The court then turned to whether Murphy's award was income subject to the constitutional limitations of a direct and uniform tax. The court rejected both Murphy's and the government's arguments, both of which were based on a historical analysis of original intent of the constitutional provisions, finding that is "more appropriate to analyze this case based on the precedents and therefore to ask whether the tax laid upon Murphy's award is more akin, on the one hand, to a capitation or tax upon one's ownership of property, or, on the other hand, more like a tax upon a use of property, a privilege, an activity, or a transaction."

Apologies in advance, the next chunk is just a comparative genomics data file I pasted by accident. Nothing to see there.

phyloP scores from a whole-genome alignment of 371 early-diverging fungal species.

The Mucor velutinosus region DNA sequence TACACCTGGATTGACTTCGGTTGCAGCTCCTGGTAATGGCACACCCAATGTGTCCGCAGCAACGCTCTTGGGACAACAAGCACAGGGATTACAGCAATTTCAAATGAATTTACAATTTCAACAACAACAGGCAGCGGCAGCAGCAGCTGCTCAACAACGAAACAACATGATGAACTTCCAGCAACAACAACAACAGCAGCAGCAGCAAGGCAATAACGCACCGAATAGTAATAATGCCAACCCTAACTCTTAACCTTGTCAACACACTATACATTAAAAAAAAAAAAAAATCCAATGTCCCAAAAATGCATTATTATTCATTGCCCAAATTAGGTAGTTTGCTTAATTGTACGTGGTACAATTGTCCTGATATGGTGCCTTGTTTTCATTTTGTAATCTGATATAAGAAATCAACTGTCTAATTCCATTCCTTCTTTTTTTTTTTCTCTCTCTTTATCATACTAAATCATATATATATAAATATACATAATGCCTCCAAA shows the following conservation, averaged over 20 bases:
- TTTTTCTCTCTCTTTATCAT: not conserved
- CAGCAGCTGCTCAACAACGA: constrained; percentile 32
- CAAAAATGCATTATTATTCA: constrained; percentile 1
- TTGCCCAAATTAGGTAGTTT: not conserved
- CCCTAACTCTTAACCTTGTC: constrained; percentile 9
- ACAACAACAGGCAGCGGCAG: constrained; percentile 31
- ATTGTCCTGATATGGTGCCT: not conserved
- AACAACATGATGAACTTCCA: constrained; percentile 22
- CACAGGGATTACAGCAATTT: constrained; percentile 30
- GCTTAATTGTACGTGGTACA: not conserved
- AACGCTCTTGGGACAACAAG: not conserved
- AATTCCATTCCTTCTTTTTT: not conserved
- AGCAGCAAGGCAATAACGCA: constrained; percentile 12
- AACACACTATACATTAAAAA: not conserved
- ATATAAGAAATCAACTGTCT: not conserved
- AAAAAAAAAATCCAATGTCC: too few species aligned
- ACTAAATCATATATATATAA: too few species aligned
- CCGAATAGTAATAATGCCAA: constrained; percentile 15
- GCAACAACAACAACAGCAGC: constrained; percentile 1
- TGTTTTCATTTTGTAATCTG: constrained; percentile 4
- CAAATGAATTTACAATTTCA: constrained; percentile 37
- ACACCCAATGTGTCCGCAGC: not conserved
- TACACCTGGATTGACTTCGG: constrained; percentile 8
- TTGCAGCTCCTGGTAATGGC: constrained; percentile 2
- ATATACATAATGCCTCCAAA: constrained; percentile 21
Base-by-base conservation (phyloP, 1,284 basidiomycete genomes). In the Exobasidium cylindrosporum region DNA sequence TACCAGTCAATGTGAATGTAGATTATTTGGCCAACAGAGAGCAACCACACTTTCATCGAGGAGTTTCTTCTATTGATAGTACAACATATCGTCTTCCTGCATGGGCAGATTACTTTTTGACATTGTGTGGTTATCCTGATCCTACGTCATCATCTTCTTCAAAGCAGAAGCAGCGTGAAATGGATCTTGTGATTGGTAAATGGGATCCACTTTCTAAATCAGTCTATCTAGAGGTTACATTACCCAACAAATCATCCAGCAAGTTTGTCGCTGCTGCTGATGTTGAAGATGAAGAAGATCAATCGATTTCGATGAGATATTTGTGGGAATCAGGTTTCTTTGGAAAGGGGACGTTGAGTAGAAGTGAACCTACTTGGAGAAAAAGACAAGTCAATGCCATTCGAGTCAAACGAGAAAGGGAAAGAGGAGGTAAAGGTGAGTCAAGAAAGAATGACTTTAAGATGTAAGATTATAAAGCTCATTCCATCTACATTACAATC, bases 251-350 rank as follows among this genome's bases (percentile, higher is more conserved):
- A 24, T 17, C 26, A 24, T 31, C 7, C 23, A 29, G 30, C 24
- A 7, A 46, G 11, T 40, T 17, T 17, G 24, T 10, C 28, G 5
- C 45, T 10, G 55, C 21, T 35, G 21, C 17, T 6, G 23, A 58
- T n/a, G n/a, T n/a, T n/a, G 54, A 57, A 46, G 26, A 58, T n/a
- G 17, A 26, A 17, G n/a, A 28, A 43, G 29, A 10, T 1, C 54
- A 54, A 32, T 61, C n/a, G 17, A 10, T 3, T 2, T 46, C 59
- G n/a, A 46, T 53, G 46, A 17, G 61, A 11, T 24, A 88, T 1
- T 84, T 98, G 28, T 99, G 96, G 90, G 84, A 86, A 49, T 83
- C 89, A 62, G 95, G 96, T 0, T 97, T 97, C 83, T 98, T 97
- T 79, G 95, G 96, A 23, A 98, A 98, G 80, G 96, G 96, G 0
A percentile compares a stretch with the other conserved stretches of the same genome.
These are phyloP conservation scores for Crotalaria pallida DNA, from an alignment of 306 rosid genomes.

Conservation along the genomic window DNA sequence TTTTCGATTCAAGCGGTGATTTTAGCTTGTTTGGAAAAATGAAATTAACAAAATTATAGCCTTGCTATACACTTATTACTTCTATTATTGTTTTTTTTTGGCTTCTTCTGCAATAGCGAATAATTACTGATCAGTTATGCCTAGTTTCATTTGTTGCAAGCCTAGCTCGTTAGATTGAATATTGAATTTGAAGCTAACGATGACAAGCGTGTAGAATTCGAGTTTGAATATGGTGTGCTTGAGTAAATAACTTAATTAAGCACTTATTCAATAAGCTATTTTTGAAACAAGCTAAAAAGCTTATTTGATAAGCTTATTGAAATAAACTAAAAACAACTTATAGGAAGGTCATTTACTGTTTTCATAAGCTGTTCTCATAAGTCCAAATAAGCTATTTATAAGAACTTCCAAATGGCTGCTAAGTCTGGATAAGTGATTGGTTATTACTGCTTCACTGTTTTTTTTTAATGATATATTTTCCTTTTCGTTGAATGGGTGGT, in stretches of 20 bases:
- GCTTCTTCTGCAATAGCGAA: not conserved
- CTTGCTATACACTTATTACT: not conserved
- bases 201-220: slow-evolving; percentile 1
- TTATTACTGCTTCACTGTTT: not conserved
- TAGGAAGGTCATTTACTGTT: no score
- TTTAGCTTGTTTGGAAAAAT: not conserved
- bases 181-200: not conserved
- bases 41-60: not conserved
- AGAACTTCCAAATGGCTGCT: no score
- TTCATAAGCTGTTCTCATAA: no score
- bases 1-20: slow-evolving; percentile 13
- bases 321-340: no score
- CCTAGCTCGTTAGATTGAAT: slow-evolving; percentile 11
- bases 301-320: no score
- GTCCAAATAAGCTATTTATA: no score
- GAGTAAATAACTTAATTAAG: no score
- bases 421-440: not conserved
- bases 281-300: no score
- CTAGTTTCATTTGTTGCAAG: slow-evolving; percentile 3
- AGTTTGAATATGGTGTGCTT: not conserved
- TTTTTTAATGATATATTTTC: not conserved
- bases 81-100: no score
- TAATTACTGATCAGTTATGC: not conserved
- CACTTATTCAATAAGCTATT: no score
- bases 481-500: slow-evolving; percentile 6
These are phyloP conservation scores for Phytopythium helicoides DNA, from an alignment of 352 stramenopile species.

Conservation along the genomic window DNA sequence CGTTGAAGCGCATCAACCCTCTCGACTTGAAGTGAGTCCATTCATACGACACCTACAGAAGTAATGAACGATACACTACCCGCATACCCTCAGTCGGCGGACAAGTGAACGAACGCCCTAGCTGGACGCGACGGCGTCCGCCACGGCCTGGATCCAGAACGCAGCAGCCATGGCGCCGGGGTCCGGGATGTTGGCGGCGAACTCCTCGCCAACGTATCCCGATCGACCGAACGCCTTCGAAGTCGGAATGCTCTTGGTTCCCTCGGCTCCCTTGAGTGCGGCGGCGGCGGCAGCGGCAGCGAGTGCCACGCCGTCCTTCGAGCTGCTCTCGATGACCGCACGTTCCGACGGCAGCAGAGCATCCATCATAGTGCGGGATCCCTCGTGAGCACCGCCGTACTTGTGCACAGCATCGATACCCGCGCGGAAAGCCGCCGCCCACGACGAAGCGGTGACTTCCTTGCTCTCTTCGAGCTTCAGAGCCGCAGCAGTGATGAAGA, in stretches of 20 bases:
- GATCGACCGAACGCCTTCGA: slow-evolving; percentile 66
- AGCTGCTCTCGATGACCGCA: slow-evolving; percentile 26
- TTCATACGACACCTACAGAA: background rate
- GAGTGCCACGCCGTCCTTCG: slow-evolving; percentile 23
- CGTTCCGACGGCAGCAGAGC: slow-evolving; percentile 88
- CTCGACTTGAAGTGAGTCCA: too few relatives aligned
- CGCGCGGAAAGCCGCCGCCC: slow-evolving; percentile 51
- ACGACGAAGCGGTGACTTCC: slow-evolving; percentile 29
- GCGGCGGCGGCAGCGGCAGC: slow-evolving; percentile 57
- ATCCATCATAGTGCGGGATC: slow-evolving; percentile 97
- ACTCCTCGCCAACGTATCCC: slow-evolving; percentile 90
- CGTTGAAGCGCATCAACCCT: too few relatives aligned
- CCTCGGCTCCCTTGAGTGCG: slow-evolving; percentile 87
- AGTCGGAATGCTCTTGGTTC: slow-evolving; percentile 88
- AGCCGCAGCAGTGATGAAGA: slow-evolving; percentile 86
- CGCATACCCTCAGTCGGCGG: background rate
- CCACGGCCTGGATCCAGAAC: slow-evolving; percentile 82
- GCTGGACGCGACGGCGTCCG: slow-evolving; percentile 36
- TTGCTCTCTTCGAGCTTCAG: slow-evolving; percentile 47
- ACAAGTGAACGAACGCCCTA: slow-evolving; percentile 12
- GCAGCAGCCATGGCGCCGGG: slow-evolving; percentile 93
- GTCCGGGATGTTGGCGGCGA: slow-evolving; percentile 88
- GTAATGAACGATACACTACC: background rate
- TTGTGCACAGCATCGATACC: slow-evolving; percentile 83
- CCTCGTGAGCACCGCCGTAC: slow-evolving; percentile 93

The court found that the income tax on her award is more akin to a tax on a transaction, even if it constitutes a return of human capital, as argued by Murphy. Because it was not a direct tax, it need not be apportioned under the Constitution. The court also found that because the tax on the award operates with the same force and effect throughout the United States, it was also a uniform tax.
Therefore, because the award was not exempt from taxation under IRC section 104(a)(2), was income within the meaning of IRC section 61, and was not a direct tax subject to the requirements of apportionment and uniformity, the tax on her award was constitutional. As such, the district court's ruling denying Ms. Murphy a refund was affirmed.